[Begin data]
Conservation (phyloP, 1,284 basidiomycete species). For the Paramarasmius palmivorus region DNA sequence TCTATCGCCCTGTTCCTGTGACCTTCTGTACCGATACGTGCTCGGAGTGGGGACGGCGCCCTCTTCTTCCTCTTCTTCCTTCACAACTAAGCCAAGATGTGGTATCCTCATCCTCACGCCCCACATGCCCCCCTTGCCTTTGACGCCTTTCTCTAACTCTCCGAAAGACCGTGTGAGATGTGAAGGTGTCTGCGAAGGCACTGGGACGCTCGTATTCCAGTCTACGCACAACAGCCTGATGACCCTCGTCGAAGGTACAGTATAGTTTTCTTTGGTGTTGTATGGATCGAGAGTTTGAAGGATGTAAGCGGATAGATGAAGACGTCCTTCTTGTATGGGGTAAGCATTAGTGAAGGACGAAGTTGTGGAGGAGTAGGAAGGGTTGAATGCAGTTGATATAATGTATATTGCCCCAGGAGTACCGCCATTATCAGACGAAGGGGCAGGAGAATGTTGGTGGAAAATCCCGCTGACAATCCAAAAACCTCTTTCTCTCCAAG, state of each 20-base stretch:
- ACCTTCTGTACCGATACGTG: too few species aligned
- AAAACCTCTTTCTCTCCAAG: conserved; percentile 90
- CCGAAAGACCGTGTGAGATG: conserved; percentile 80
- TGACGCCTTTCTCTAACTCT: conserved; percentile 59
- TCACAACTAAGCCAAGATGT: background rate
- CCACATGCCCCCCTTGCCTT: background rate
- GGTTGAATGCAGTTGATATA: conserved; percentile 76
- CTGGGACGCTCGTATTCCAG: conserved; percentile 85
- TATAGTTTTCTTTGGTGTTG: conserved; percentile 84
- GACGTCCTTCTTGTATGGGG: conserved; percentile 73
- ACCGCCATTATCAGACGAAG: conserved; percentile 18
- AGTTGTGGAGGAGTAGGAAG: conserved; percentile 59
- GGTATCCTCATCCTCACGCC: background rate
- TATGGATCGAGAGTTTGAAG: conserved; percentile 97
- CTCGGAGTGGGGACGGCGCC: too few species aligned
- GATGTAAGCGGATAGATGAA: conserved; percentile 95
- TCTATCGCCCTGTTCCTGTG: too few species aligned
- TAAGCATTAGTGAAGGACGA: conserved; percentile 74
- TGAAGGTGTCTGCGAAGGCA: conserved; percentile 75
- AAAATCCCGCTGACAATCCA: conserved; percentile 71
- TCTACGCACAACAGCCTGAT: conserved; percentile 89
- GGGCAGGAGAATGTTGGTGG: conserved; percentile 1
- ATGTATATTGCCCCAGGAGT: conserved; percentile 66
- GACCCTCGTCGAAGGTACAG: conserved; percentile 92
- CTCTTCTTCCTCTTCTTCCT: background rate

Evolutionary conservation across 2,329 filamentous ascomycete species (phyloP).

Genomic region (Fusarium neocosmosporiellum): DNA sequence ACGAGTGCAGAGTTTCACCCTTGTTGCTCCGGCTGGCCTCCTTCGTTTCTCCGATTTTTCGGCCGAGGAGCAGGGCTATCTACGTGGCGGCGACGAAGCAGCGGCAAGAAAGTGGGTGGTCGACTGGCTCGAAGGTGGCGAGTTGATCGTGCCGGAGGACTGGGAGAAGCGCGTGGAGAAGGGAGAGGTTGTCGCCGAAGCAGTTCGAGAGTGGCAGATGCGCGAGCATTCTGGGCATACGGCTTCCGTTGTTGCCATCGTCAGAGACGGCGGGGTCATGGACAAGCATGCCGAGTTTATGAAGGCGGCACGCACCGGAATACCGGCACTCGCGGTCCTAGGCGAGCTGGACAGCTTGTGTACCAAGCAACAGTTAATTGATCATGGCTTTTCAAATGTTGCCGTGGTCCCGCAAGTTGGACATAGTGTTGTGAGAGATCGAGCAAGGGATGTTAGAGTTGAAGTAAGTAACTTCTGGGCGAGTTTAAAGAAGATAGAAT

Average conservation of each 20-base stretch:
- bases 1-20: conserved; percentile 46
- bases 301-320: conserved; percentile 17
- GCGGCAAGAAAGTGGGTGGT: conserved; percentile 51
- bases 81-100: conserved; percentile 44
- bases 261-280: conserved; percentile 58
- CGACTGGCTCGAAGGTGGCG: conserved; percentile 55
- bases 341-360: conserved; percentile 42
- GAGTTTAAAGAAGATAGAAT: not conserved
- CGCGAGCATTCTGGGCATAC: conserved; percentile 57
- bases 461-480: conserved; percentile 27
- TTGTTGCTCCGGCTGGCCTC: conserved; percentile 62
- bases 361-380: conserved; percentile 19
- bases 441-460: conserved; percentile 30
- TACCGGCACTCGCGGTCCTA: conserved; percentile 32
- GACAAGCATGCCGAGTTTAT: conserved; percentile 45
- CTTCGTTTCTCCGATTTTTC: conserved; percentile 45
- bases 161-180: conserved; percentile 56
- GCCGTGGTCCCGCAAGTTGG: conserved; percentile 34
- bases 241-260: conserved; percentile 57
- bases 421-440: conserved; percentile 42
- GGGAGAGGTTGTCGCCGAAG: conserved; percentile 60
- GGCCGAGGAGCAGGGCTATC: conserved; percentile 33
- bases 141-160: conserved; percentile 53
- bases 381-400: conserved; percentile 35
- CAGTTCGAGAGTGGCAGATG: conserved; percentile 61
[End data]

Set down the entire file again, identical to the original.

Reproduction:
Conservation (phyloP, 1,284 basidiomycete species). For the Paramarasmius palmivorus region DNA sequence TCTATCGCCCTGTTCCTGTGACCTTCTGTACCGATACGTGCTCGGAGTGGGGACGGCGCCCTCTTCTTCCTCTTCTTCCTTCACAACTAAGCCAAGATGTGGTATCCTCATCCTCACGCCCCACATGCCCCCCTTGCCTTTGACGCCTTTCTCTAACTCTCCGAAAGACCGTGTGAGATGTGAAGGTGTCTGCGAAGGCACTGGGACGCTCGTATTCCAGTCTACGCACAACAGCCTGATGACCCTCGTCGAAGGTACAGTATAGTTTTCTTTGGTGTTGTATGGATCGAGAGTTTGAAGGATGTAAGCGGATAGATGAAGACGTCCTTCTTGTATGGGGTAAGCATTAGTGAAGGACGAAGTTGTGGAGGAGTAGGAAGGGTTGAATGCAGTTGATATAATGTATATTGCCCCAGGAGTACCGCCATTATCAGACGAAGGGGCAGGAGAATGTTGGTGGAAAATCCCGCTGACAATCCAAAAACCTCTTTCTCTCCAAG, state of each 20-base stretch:
- ACCTTCTGTACCGATACGTG: too few species aligned
- AAAACCTCTTTCTCTCCAAG: conserved; percentile 90
- CCGAAAGACCGTGTGAGATG: conserved; percentile 80
- TGACGCCTTTCTCTAACTCT: conserved; percentile 59
- TCACAACTAAGCCAAGATGT: background rate
- CCACATGCCCCCCTTGCCTT: background rate
- GGTTGAATGCAGTTGATATA: conserved; percentile 76
- CTGGGACGCTCGTATTCCAG: conserved; percentile 85
- TATAGTTTTCTTTGGTGTTG: conserved; percentile 84
- GACGTCCTTCTTGTATGGGG: conserved; percentile 73
- ACCGCCATTATCAGACGAAG: conserved; percentile 18
- AGTTGTGGAGGAGTAGGAAG: conserved; percentile 59
- GGTATCCTCATCCTCACGCC: background rate
- TATGGATCGAGAGTTTGAAG: conserved; percentile 97
- CTCGGAGTGGGGACGGCGCC: too few species aligned
- GATGTAAGCGGATAGATGAA: conserved; percentile 95
- TCTATCGCCCTGTTCCTGTG: too few species aligned
- TAAGCATTAGTGAAGGACGA: conserved; percentile 74
- TGAAGGTGTCTGCGAAGGCA: conserved; percentile 75
- AAAATCCCGCTGACAATCCA: conserved; percentile 71
- TCTACGCACAACAGCCTGAT: conserved; percentile 89
- GGGCAGGAGAATGTTGGTGG: conserved; percentile 1
- ATGTATATTGCCCCAGGAGT: conserved; percentile 66
- GACCCTCGTCGAAGGTACAG: conserved; percentile 92
- CTCTTCTTCCTCTTCTTCCT: background rate

Evolutionary conservation across 2,329 filamentous ascomycete species (phyloP).

Genomic region (Fusarium neocosmosporiellum): DNA sequence ACGAGTGCAGAGTTTCACCCTTGTTGCTCCGGCTGGCCTCCTTCGTTTCTCCGATTTTTCGGCCGAGGAGCAGGGCTATCTACGTGGCGGCGACGAAGCAGCGGCAAGAAAGTGGGTGGTCGACTGGCTCGAAGGTGGCGAGTTGATCGTGCCGGAGGACTGGGAGAAGCGCGTGGAGAAGGGAGAGGTTGTCGCCGAAGCAGTTCGAGAGTGGCAGATGCGCGAGCATTCTGGGCATACGGCTTCCGTTGTTGCCATCGTCAGAGACGGCGGGGTCATGGACAAGCATGCCGAGTTTATGAAGGCGGCACGCACCGGAATACCGGCACTCGCGGTCCTAGGCGAGCTGGACAGCTTGTGTACCAAGCAACAGTTAATTGATCATGGCTTTTCAAATGTTGCCGTGGTCCCGCAAGTTGGACATAGTGTTGTGAGAGATCGAGCAAGGGATGTTAGAGTTGAAGTAAGTAACTTCTGGGCGAGTTTAAAGAAGATAGAAT

Average conservation of each 20-base stretch:
- bases 1-20: conserved; percentile 46
- bases 301-320: conserved; percentile 17
- GCGGCAAGAAAGTGGGTGGT: conserved; percentile 51
- bases 81-100: conserved; percentile 44
- bases 261-280: conserved; percentile 58
- CGACTGGCTCGAAGGTGGCG: conserved; percentile 55
- bases 341-360: conserved; percentile 42
- GAGTTTAAAGAAGATAGAAT: not conserved
- CGCGAGCATTCTGGGCATAC: conserved; percentile 57
- bases 461-480: conserved; percentile 27
- TTGTTGCTCCGGCTGGCCTC: conserved; percentile 62
- bases 361-380: conserved; percentile 19
- bases 441-460: conserved; percentile 30
- TACCGGCACTCGCGGTCCTA: conserved; percentile 32
- GACAAGCATGCCGAGTTTAT: conserved; percentile 45
- CTTCGTTTCTCCGATTTTTC: conserved; percentile 45
- bases 161-180: conserved; percentile 56
- GCCGTGGTCCCGCAAGTTGG: conserved; percentile 34
- bases 241-260: conserved; percentile 57
- bases 421-440: conserved; percentile 42
- GGGAGAGGTTGTCGCCGAAG: conserved; percentile 60
- GGCCGAGGAGCAGGGCTATC: conserved; percentile 33
- bases 141-160: conserved; percentile 53
- bases 381-400: conserved; percentile 35
- CAGTTCGAGAGTGGCAGATG: conserved; percentile 61